The two-time Tony Award-winning actress' current directorial gig is the run of Fugue, playing to April 22 at the Cherry Lane Theatre.
Vanities, based on the Jack Heifner hit play of the same name, with book by Heifner and music and lyrics by David Kirshenbaum, recently won the San Francisco Critics Circle Awards for Best Musical and Best Score, after its 2006 world premiere by TheatreWorks in Palo Alto.
Playbill.com has learned that Junkyard Dog Productions (attached to the William Finn revue Make Me a Song) will lead-produce the intimate three-actress musical about Texas cheerleaders who evolve between the 1960s and '70s.
Casting and production details have not been officially announced, but the show is expected to bow in Manhattan in 2007-08.
Texas native Ivey won Tonys for Steaming and Hurlyburly, and appeared in Broadway's Precious Sons, Follies (the Roundabout staging), Piaf, Park Your Car in Harvard Yard and Voices in the Dark. Her next directorial project is The Butcher of Baraboo at Second Stage's uptown space, starting May 24.
The first Manhattan blush of the new musical, Vanities, happened in the National Alliance for Musical Theatre's Festival of New Musicals Oct. 8-9, 2006.
Megan Hilty (Broadway's Wicked), Leslie Kritzer (Off-Broadway's The Great American Trailer Park Musical, Paper Mill's Funny Girl) and Sarah Stiles (touring Dr. Dolittle, Broadway and Atlanta's The 25th Annual Putnam County Spelling Bee), who all appeared in the Vanities world premiere for TheatreWorks in California earlier in 2006, again played the ladies who mature over a decade of social and personal change.
Kirshenbaum also wrote songs for the dawning musical Party Come Here and the Off-Broadway musical Summer of '42.
Heifner's plays also include Earth to Bucky, Patio/Porch, Natural Disasters, Running On Empty, Bargains, Jumping for Joy, Boy's Play, Home Fires, Heartbreak, Comfort and Joy, The Lemon Cookie, Dwarf Tossing and Key West.
The intermissionless book musical follows the trio of friends for a decade (as does the play), and includes a new coda that tells what happened to them since the 1970s. Heifner said fans of the hot regional property have asked him over the years what happened to the ladies, but he always resisted writing about it — until now.
Heifner said the process of turning the Off-Broadway hit into a musical has "been remarkably easy, which I've been surprised about because musical theatre is so hard."
He added, "The best compliment I've heard is that you can't tell where my words stop and David's words start. At the moment I feel very optimistic. I had my doubts for years about whether it's a good idea to make it a musical, but now I see it is."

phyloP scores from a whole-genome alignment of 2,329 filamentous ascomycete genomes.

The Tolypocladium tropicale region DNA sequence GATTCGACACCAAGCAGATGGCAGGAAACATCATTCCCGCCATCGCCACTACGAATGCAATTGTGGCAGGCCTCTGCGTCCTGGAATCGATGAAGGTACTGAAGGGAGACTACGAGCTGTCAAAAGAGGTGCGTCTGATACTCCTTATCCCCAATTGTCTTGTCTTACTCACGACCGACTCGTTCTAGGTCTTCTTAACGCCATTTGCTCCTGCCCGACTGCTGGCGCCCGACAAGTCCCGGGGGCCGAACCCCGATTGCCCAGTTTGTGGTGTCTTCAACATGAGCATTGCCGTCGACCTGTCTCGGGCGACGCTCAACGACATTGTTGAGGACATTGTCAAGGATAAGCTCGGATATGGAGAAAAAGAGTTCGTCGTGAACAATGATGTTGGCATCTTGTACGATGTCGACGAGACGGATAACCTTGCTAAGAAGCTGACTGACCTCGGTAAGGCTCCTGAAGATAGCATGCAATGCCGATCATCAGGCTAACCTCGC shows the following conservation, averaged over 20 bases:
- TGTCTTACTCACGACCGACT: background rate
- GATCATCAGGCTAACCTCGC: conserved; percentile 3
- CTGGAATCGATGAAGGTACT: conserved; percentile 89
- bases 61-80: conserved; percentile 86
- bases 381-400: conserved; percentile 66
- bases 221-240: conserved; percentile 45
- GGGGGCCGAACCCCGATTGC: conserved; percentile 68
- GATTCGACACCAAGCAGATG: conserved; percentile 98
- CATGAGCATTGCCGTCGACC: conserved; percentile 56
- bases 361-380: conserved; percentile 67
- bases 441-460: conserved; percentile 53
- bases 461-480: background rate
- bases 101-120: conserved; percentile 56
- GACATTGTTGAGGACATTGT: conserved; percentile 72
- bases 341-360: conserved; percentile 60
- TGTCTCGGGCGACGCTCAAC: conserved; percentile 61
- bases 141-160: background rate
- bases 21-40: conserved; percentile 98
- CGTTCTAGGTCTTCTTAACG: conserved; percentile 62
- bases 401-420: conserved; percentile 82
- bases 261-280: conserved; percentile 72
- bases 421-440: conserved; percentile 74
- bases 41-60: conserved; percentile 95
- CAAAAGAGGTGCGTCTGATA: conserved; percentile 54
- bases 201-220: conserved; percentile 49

The play's first production was a showcase co-staging by Lion Theatre Company and Playwrights Horizons in December 1975. Commercial producers moved it to Off-Broadway in March 1976, and it continued to 1981.
The warm drama with humor was written in three scenes (1963, 1968 and 1974) and struck such a chord with playgoers that it not only ran 1,785 performances at the Westside Theatre in New York, but blossomed in regional theatres.
"It's one of those things that has gotten done by virtually every theatre in the country, but now we're giving it new life," Kirshenbaum said. "It's a comedy that winds up being moving. It follows the three women, Kathy, Joanne and Mary, from 1963 when they are high school cheerleaders through college years and up to 1974 and explores the different paths their lives take — and the ways they have so much in common."
Kirshenbaum admitted he at first felt "daunted" addressing the show as a musical "because it worked so well as a play." He said Heifner is "open to reinventing it in musical theatre terms," but they have no plans to fix what isn't broken.
Such major names as Kathy Bates, Stockard Channing and Elizabeth Ashley have appeared in productions over the years. Composer Kirshenbaum said he fully expects that the future rehearsal room for a commercial run to include "three great musical theatre women."
The musical version of the Texas-set show (which doesn't refer specifically to Texas) remains in the period it was written for, which means Kirshenbaum flirts with pop sounds that echo girl-groups, R&B, Burt Bacharach, Carol King and Carly Simon.
The conceit of the play has the actresses putting on makeup at vanities before their scenes.
Kathy Bates, Jane Galloway and Susan Merson starred in the original Off-Broadway production of Vanities, directed by Garland Wright.